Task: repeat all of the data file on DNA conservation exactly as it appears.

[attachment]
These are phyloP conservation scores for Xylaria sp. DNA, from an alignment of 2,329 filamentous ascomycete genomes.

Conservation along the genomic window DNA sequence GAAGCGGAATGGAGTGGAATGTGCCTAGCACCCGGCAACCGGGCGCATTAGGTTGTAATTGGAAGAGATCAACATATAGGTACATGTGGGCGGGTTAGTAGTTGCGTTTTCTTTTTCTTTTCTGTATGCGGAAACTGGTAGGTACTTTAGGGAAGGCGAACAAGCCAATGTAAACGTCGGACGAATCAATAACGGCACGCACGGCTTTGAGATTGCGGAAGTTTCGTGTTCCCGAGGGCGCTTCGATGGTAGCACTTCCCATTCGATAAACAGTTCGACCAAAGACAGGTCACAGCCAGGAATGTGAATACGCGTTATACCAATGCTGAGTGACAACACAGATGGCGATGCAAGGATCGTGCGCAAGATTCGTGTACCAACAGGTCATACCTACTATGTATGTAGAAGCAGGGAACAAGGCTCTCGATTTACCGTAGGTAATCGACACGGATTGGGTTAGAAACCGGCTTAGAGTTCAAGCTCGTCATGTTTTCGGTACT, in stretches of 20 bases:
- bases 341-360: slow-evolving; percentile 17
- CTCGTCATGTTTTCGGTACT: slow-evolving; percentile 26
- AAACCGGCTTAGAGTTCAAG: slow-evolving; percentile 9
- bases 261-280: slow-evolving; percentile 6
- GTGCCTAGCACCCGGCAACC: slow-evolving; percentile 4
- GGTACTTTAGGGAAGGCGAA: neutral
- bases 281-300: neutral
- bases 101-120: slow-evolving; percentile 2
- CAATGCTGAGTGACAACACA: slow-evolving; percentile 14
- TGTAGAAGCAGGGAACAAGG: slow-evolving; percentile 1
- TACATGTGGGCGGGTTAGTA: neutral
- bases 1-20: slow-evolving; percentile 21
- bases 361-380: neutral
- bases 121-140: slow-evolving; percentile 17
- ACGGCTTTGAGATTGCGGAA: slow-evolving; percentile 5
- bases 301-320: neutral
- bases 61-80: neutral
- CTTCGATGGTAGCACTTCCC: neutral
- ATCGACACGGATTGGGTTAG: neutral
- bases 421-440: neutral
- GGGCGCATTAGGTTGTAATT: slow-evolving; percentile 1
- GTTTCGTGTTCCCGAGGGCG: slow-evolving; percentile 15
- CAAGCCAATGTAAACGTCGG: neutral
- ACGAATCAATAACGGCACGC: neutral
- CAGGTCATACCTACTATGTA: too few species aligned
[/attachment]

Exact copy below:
These are phyloP conservation scores for Xylaria sp. DNA, from an alignment of 2,329 filamentous ascomycete genomes.

Conservation along the genomic window DNA sequence GAAGCGGAATGGAGTGGAATGTGCCTAGCACCCGGCAACCGGGCGCATTAGGTTGTAATTGGAAGAGATCAACATATAGGTACATGTGGGCGGGTTAGTAGTTGCGTTTTCTTTTTCTTTTCTGTATGCGGAAACTGGTAGGTACTTTAGGGAAGGCGAACAAGCCAATGTAAACGTCGGACGAATCAATAACGGCACGCACGGCTTTGAGATTGCGGAAGTTTCGTGTTCCCGAGGGCGCTTCGATGGTAGCACTTCCCATTCGATAAACAGTTCGACCAAAGACAGGTCACAGCCAGGAATGTGAATACGCGTTATACCAATGCTGAGTGACAACACAGATGGCGATGCAAGGATCGTGCGCAAGATTCGTGTACCAACAGGTCATACCTACTATGTATGTAGAAGCAGGGAACAAGGCTCTCGATTTACCGTAGGTAATCGACACGGATTGGGTTAGAAACCGGCTTAGAGTTCAAGCTCGTCATGTTTTCGGTACT, in stretches of 20 bases:
- bases 341-360: slow-evolving; percentile 17
- CTCGTCATGTTTTCGGTACT: slow-evolving; percentile 26
- AAACCGGCTTAGAGTTCAAG: slow-evolving; percentile 9
- bases 261-280: slow-evolving; percentile 6
- GTGCCTAGCACCCGGCAACC: slow-evolving; percentile 4
- GGTACTTTAGGGAAGGCGAA: neutral
- bases 281-300: neutral
- bases 101-120: slow-evolving; percentile 2
- CAATGCTGAGTGACAACACA: slow-evolving; percentile 14
- TGTAGAAGCAGGGAACAAGG: slow-evolving; percentile 1
- TACATGTGGGCGGGTTAGTA: neutral
- bases 1-20: slow-evolving; percentile 21
- bases 361-380: neutral
- bases 121-140: slow-evolving; percentile 17
- ACGGCTTTGAGATTGCGGAA: slow-evolving; percentile 5
- bases 301-320: neutral
- bases 61-80: neutral
- CTTCGATGGTAGCACTTCCC: neutral
- ATCGACACGGATTGGGTTAG: neutral
- bases 421-440: neutral
- GGGCGCATTAGGTTGTAATT: slow-evolving; percentile 1
- GTTTCGTGTTCCCGAGGGCG: slow-evolving; percentile 15
- CAAGCCAATGTAAACGTCGG: neutral
- ACGAATCAATAACGGCACGC: neutral
- CAGGTCATACCTACTATGTA: too few species aligned